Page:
The Dearnley or Birch Hill Workhouse

As early as 1598 the government decreed that parishes throughout England had to oversee their own poor and provide parish houses for those who could not support themselves and their families through work. Poor relief in the years following, further reinforced the responsibility of the parish through its townships for the poor by providing shelter and employment. However, this national arrangement became too expensive, costing £2 million pounds to the Exchequer in 1784 but £7 million pounds by 1832. Something had to change and the New Poor Law of 1834 shifted onus and responsibility by recommending that those unable to survive through employment should go to the workhouse and do menial work there, the place being administered by local workhouse unions. Although shelter, basic food and employment would be found in the workhouse, they became unpopular as conditions in them was far from pleasant. However, by 1850 most towns in Britain had workhouses.

Rochdale was no exception, its Poor Law Union forming in 1837 in the face of much delaying opposition from local ratepayers led by Alderman Thomas Livsey who called for a boycott of the election of workhouse Guardians on the grounds that workhouses were becoming ‘prisons for the poor’ and where inmates were divided by age and gender. Delaying tactics worked only temporarily however, so the protesters decided to put up their own candidates for Guardians who, once elected would refuse to attend crucial Board meetings. The fight continued as people in the town were fiercely opposed to the Poor Law Amendment Act, Rochdale’s first MP, John Fenton, losing his seat after he voted in favour of the law. However, after many legal threats and further delays the Poor Law Union Act was implemented in the town and workhouses for some time afterwards catered (through periods of boom and bust in the textile industries) for many hundreds of people so that by the mid 19th century under the Poor Law, Rochdale had workhouses in Spotland on Primrose Street (100 places), Marland off Marland Old Road (50, later 300) Hollingworth on Syke Lane (58), Calf Hey near Wardle Fold (30) and at Wardleworth (24).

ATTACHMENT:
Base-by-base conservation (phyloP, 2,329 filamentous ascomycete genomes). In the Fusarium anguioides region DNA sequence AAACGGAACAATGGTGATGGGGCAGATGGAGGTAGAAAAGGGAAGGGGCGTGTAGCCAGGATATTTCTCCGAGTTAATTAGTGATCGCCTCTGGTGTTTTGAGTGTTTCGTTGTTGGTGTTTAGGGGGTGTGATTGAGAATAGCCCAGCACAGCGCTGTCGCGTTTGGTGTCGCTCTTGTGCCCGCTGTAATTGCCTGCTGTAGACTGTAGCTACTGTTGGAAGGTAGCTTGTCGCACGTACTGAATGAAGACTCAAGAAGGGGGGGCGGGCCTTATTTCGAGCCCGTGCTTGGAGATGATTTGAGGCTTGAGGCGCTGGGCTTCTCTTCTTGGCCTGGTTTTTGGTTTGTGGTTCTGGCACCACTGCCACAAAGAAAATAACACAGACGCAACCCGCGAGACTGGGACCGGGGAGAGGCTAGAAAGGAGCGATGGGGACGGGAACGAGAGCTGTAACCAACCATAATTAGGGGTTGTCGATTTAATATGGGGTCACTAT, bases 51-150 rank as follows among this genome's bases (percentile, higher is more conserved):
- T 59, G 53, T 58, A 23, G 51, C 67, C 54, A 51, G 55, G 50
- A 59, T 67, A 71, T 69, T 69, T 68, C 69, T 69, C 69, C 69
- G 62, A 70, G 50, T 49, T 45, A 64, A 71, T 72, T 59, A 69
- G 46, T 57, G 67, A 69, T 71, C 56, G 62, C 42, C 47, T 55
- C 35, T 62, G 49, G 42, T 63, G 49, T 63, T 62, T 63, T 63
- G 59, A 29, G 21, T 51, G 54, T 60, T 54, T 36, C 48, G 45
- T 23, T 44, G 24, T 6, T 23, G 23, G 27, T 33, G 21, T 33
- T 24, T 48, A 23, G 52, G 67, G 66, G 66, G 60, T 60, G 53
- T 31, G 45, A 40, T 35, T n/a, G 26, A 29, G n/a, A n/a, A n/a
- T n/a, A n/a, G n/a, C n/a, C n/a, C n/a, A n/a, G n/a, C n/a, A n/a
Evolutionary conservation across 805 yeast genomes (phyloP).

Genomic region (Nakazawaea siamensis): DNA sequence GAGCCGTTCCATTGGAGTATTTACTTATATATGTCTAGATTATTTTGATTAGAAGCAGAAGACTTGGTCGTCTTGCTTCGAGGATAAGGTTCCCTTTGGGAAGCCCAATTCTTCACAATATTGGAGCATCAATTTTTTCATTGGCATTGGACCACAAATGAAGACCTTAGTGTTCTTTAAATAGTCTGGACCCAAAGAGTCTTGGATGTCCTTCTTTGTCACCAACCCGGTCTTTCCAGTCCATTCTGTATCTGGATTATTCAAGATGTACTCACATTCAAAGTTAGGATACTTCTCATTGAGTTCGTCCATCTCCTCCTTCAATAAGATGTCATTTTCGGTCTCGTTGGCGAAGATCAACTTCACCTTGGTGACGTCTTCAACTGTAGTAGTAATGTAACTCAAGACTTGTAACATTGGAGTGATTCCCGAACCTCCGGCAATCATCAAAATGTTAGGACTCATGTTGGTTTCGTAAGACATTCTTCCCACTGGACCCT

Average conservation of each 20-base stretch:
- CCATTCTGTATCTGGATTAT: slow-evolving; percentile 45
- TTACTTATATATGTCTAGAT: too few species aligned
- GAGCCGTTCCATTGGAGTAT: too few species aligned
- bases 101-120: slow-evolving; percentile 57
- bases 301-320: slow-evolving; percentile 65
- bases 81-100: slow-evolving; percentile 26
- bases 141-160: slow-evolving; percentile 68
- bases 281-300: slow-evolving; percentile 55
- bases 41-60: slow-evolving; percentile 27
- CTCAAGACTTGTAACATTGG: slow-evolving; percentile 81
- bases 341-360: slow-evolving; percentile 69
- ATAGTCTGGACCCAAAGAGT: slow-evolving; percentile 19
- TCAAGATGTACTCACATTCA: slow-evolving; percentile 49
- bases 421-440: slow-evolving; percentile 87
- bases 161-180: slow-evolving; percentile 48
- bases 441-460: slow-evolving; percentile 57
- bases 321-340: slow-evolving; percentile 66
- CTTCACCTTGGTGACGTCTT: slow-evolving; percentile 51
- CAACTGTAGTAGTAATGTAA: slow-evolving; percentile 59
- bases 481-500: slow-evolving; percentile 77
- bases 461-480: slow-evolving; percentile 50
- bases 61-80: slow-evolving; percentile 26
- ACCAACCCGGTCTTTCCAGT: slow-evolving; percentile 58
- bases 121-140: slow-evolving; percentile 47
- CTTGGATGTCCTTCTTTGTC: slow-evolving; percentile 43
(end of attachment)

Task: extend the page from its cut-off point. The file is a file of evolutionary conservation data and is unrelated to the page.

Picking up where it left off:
Over the years and due to gradual overcrowding and very poor conditions in the workhouses, the local Poor Law Guardians looked to find an alternative to the Spotland, Hollingworth and Wardleworth workhouses. The one at Spotland in particular was in such a parlous state structurally that part of it collapsed possibly due to coal mine subsidence under its foundations. Even though it was patched up temporarily it stayed open for a number of years during the late 1860’s, ‘lunatics and imbeciles’ according to Spotland Township minutes, ‘being kept in that part of the building which had given way.’ Furthermore, the Spotland workhouse had been recently inspected and found wanting in a number of other ways, being primarily criticised for :

two men sharing a bed at the workhouse (a common criticism),

the lack of proper workhouse dress being provided, inmates wearing their own clothes, allowing smoking in both the men’s and the women’s sections (another common complaint), inadequate judgement as to the prevalence of infectious disease,

the use of the cellar as a mortuary

the administering of medicines by illiterate pauper inmates

So in 1871, in the face of overcrowding in the workhouses of the town, the Rochdale Poor Law Union proposed the building a giant workhouse and to that end bought 24 acres of land on the slopes of Birch Hill and Starring Hill for £2500. The Dearnley or Birch Hill workhouse at the end of Union Road, complete with tower and clock face that can be seen from miles around was designed by George Woodhouse and Edward Potts to accommodate 632 of the poor although, at its capacity, it held 847 alongside 29 ‘officers.’ Served by a tramway on Halifax Road it eventually opened its doors to the poor in December of 1877, the full cost of the building being £85,000. The opening ceremony was led by the Mayor of Rochdale, Alderman T Schofield, preceded by a tour of the workhouse for the seventy guests, speeches by dignitaries and a performance by the Orpheus Glee Club. By the turn of the 20th century the building was extended to incorporate a 172-bed infirmary and a central healthcare administration block.

Following its use as a workhouse, the Birch Hill buildings were used as a military hospital in the Great War with tents erected in the grounds and from 1930 the site was passed to Rochdale County Borough with the Poor Law Institution being run by the Public Assistance Committee and the Hospital being run by the Health Committee. In 1948 Birch Hill became an important part of the National Health Service’s provision for the town until its closure in 2013. Whilst most recently buildings on the site form part of Birch Hill Clock Tower apartments, one wonders whether those living there are aware of the suffering and succour that has taken place on that hill.